The Ötztal Alps, more than 5300 years ago. A Neolithic clan has settled near a creek. It is their leader Kelab's responsibility to be the keeper of the group's holy shrine Tineka. While ...
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The Ötztal Alps, more than 5300 years ago. A Neolithic clan has settled near a creek. It is their leader Kelab's responsibility to be the keeper of the group's holy shrine Tineka. While Kelab is hunting, the settlement is at- tacked. The members of the tribe are brutally murdered, amongst them Kelab's wife and son, only one newborn survives - and Tineka is gone. Blinded by pain and fury, Kelab is out for one thing alone - vengeance. The pursuit of the murderers is shaping up to be quite an odyssey for Kelab. He fights for the infant's survival and against the forces of nature. And a fatal error even turns Kelab from hunter to hunted. On top of all that, the loneliness causes Kelab to doubt his actions more and more. When Kelab finally faces the murderers of his clan, his greatest challenge will be not to become a victimizer himself. - Ötzi - The Iceman is one of the oldest and most well-known mummies in the world. With emotional impact, writer/director Felix Randau depicts the first ... Written by
Not a bad movie, "Der Mann aus dem Eis" gets weighed down by its "plot" which concentrates on Ötzi's violent death and the days before, creating a murder and revenge story with lots of violence but no levity at all.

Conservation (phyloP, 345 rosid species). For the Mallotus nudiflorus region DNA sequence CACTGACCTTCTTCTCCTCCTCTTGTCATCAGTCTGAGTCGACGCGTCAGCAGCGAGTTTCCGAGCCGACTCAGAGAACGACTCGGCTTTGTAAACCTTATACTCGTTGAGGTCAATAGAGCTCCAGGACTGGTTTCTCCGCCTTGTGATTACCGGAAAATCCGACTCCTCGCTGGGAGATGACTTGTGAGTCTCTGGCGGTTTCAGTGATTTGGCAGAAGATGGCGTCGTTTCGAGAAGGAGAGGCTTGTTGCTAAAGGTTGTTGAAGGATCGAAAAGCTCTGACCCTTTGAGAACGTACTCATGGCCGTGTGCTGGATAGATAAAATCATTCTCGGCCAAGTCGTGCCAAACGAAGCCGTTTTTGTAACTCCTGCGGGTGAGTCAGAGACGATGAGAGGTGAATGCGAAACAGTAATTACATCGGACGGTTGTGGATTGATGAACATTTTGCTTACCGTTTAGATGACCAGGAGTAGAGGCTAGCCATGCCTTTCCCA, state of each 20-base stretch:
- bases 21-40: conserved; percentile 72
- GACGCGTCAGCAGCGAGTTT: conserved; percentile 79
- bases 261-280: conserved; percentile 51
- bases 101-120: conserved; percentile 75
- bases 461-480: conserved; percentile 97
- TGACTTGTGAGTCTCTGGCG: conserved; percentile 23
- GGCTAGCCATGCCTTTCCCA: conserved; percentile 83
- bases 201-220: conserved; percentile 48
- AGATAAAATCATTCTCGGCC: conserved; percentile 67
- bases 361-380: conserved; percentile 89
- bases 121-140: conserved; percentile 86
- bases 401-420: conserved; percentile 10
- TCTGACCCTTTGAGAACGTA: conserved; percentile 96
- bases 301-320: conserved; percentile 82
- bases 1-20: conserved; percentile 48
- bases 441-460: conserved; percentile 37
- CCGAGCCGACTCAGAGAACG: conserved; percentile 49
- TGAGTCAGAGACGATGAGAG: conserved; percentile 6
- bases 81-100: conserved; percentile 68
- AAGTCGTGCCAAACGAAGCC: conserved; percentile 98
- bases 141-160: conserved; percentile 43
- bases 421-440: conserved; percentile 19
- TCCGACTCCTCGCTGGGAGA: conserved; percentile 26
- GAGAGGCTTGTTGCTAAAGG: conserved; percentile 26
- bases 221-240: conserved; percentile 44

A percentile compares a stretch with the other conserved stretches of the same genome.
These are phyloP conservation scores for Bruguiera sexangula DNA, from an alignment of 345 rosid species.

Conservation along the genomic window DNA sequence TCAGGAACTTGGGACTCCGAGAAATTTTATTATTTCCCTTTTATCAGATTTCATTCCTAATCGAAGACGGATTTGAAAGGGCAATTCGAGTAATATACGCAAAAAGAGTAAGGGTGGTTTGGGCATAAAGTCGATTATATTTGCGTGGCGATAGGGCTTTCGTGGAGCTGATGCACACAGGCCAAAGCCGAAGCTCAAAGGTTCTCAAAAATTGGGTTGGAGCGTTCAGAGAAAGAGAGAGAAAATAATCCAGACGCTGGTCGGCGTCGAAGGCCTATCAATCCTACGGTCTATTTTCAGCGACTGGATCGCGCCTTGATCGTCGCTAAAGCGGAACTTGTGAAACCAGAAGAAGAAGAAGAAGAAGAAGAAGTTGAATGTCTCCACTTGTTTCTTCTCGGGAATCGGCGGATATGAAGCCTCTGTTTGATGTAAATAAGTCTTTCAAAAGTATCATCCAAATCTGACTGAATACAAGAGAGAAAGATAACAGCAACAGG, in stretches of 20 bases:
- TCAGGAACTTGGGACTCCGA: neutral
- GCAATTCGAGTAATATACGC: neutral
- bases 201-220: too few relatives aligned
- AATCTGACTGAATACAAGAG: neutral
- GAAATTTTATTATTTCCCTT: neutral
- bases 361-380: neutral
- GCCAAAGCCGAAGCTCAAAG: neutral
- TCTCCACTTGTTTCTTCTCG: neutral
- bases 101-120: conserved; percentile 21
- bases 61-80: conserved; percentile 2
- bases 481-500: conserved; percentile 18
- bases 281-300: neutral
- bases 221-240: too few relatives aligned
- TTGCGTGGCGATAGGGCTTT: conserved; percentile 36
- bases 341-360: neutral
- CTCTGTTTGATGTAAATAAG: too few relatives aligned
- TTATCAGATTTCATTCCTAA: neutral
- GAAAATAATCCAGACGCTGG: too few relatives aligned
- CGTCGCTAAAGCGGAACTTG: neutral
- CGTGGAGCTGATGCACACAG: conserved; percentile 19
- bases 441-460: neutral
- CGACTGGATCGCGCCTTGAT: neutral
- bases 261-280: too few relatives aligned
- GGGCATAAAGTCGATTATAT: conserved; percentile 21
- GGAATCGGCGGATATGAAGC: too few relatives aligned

The movie gets plus points for trying to get its history right; I liked how it highlights the fact that even then, in the late stone- / early bronze age, humankind was already far removed from the nature it still depended upon. A good idea in this respect were some rituals, plus of course the story's MacGuffin, an obsidian shard used for rituals which is kept in a pretty wooden box.
On the minus side, the amount of violence was maybe historically accurate but if you already go the length of portraying a stone age society halfway correctly (including made-up speech), you might as well include the nicer aspects of human life. A few tender looks and embraces during the first five minutes is all we get.
From the technical POV, the production is OK, out of their limited budget they got everything which could be expected and then some - the sets were fine, the costumes great, casting and acting good (nice lengthy cameo by Franco Nero) and of course the spectacular outdoor locations are an asset. Yet in many instances the camera-work stays rather pedestrian, so while the story shares some genes with "The Revenant", the photography is of lower quality (no big deal, Lubezki is a genius and no mistake). There's only two scenes where the pictures really take flight - one chase along a ridge filmed with a drone or cable-camera against spectacular backdrops, really vertigo-inducing that one - and one lengthy sequence where the hero is trapped in a crevasse below the glacier. Both scenes only emphasize that there was a better movie somewhere but it got buried under a too-simple and violent plot.
Recommended all the same, especially for the realistic portrayal of those early societies.
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